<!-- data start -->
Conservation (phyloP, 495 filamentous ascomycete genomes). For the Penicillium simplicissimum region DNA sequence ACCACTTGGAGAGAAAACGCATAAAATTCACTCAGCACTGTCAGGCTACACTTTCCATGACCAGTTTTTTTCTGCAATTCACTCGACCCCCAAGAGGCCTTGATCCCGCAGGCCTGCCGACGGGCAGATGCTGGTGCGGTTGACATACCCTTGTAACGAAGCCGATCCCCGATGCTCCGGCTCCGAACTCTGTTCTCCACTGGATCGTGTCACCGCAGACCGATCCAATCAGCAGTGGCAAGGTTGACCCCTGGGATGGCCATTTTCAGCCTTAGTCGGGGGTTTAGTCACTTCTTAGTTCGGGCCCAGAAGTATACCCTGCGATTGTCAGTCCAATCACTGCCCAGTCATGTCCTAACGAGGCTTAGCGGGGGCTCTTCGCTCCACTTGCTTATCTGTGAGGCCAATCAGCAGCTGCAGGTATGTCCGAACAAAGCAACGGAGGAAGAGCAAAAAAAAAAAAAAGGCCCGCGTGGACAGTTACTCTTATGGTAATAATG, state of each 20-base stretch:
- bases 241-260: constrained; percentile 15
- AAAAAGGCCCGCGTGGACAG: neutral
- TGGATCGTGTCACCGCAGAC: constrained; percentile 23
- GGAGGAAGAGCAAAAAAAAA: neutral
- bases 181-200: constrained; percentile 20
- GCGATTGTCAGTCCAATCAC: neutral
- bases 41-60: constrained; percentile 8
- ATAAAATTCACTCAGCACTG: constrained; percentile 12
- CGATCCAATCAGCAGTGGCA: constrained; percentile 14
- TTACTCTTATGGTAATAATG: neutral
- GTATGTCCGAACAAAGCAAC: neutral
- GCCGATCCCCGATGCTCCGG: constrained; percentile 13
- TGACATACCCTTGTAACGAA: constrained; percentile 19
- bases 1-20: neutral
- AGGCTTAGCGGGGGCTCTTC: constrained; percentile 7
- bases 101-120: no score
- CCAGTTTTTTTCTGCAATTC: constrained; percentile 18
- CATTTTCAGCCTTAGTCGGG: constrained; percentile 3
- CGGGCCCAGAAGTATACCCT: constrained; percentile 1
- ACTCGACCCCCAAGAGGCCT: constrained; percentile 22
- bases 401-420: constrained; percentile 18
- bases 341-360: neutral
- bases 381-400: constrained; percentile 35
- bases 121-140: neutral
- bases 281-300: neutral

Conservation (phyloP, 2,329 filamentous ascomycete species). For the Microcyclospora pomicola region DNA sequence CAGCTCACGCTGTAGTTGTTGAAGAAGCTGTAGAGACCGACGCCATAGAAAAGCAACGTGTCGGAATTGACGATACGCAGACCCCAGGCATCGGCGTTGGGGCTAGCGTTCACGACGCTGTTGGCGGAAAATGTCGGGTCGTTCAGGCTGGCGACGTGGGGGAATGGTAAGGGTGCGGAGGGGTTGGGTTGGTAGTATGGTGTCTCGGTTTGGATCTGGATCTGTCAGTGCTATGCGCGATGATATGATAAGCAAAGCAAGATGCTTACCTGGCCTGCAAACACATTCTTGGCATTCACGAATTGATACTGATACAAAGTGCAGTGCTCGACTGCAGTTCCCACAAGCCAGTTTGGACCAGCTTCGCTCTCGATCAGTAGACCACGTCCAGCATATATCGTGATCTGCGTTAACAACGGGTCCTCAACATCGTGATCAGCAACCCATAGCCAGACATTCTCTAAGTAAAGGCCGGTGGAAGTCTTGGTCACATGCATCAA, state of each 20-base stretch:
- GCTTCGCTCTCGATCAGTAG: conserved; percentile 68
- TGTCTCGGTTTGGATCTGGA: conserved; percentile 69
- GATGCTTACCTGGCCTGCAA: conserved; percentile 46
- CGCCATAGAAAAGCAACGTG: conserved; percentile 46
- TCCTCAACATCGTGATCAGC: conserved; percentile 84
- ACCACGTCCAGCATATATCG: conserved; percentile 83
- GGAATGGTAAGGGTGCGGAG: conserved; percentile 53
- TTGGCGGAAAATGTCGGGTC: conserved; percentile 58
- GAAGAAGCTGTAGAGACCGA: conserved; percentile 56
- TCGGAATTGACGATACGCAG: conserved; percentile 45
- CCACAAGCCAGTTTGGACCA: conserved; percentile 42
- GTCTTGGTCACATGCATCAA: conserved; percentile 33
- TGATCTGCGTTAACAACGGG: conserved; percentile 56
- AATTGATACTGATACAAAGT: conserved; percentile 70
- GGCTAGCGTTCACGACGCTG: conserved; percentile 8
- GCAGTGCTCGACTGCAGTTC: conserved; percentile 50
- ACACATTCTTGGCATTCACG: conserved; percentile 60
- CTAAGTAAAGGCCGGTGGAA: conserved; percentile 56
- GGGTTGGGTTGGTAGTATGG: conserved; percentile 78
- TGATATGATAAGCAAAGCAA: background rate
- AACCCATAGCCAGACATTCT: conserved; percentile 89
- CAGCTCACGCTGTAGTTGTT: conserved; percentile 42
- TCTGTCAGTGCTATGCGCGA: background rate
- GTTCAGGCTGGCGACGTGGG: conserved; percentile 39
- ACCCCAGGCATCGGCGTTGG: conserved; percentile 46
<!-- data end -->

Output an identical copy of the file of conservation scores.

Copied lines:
Conservation (phyloP, 495 filamentous ascomycete genomes). For the Penicillium simplicissimum region DNA sequence ACCACTTGGAGAGAAAACGCATAAAATTCACTCAGCACTGTCAGGCTACACTTTCCATGACCAGTTTTTTTCTGCAATTCACTCGACCCCCAAGAGGCCTTGATCCCGCAGGCCTGCCGACGGGCAGATGCTGGTGCGGTTGACATACCCTTGTAACGAAGCCGATCCCCGATGCTCCGGCTCCGAACTCTGTTCTCCACTGGATCGTGTCACCGCAGACCGATCCAATCAGCAGTGGCAAGGTTGACCCCTGGGATGGCCATTTTCAGCCTTAGTCGGGGGTTTAGTCACTTCTTAGTTCGGGCCCAGAAGTATACCCTGCGATTGTCAGTCCAATCACTGCCCAGTCATGTCCTAACGAGGCTTAGCGGGGGCTCTTCGCTCCACTTGCTTATCTGTGAGGCCAATCAGCAGCTGCAGGTATGTCCGAACAAAGCAACGGAGGAAGAGCAAAAAAAAAAAAAAGGCCCGCGTGGACAGTTACTCTTATGGTAATAATG, state of each 20-base stretch:
- bases 241-260: constrained; percentile 15
- AAAAAGGCCCGCGTGGACAG: neutral
- TGGATCGTGTCACCGCAGAC: constrained; percentile 23
- GGAGGAAGAGCAAAAAAAAA: neutral
- bases 181-200: constrained; percentile 20
- GCGATTGTCAGTCCAATCAC: neutral
- bases 41-60: constrained; percentile 8
- ATAAAATTCACTCAGCACTG: constrained; percentile 12
- CGATCCAATCAGCAGTGGCA: constrained; percentile 14
- TTACTCTTATGGTAATAATG: neutral
- GTATGTCCGAACAAAGCAAC: neutral
- GCCGATCCCCGATGCTCCGG: constrained; percentile 13
- TGACATACCCTTGTAACGAA: constrained; percentile 19
- bases 1-20: neutral
- AGGCTTAGCGGGGGCTCTTC: constrained; percentile 7
- bases 101-120: no score
- CCAGTTTTTTTCTGCAATTC: constrained; percentile 18
- CATTTTCAGCCTTAGTCGGG: constrained; percentile 3
- CGGGCCCAGAAGTATACCCT: constrained; percentile 1
- ACTCGACCCCCAAGAGGCCT: constrained; percentile 22
- bases 401-420: constrained; percentile 18
- bases 341-360: neutral
- bases 381-400: constrained; percentile 35
- bases 121-140: neutral
- bases 281-300: neutral

Conservation (phyloP, 2,329 filamentous ascomycete species). For the Microcyclospora pomicola region DNA sequence CAGCTCACGCTGTAGTTGTTGAAGAAGCTGTAGAGACCGACGCCATAGAAAAGCAACGTGTCGGAATTGACGATACGCAGACCCCAGGCATCGGCGTTGGGGCTAGCGTTCACGACGCTGTTGGCGGAAAATGTCGGGTCGTTCAGGCTGGCGACGTGGGGGAATGGTAAGGGTGCGGAGGGGTTGGGTTGGTAGTATGGTGTCTCGGTTTGGATCTGGATCTGTCAGTGCTATGCGCGATGATATGATAAGCAAAGCAAGATGCTTACCTGGCCTGCAAACACATTCTTGGCATTCACGAATTGATACTGATACAAAGTGCAGTGCTCGACTGCAGTTCCCACAAGCCAGTTTGGACCAGCTTCGCTCTCGATCAGTAGACCACGTCCAGCATATATCGTGATCTGCGTTAACAACGGGTCCTCAACATCGTGATCAGCAACCCATAGCCAGACATTCTCTAAGTAAAGGCCGGTGGAAGTCTTGGTCACATGCATCAA, state of each 20-base stretch:
- GCTTCGCTCTCGATCAGTAG: conserved; percentile 68
- TGTCTCGGTTTGGATCTGGA: conserved; percentile 69
- GATGCTTACCTGGCCTGCAA: conserved; percentile 46
- CGCCATAGAAAAGCAACGTG: conserved; percentile 46
- TCCTCAACATCGTGATCAGC: conserved; percentile 84
- ACCACGTCCAGCATATATCG: conserved; percentile 83
- GGAATGGTAAGGGTGCGGAG: conserved; percentile 53
- TTGGCGGAAAATGTCGGGTC: conserved; percentile 58
- GAAGAAGCTGTAGAGACCGA: conserved; percentile 56
- TCGGAATTGACGATACGCAG: conserved; percentile 45
- CCACAAGCCAGTTTGGACCA: conserved; percentile 42
- GTCTTGGTCACATGCATCAA: conserved; percentile 33
- TGATCTGCGTTAACAACGGG: conserved; percentile 56
- AATTGATACTGATACAAAGT: conserved; percentile 70
- GGCTAGCGTTCACGACGCTG: conserved; percentile 8
- GCAGTGCTCGACTGCAGTTC: conserved; percentile 50
- ACACATTCTTGGCATTCACG: conserved; percentile 60
- CTAAGTAAAGGCCGGTGGAA: conserved; percentile 56
- GGGTTGGGTTGGTAGTATGG: conserved; percentile 78
- TGATATGATAAGCAAAGCAA: background rate
- AACCCATAGCCAGACATTCT: conserved; percentile 89
- CAGCTCACGCTGTAGTTGTT: conserved; percentile 42
- TCTGTCAGTGCTATGCGCGA: background rate
- GTTCAGGCTGGCGACGTGGG: conserved; percentile 39
- ACCCCAGGCATCGGCGTTGG: conserved; percentile 46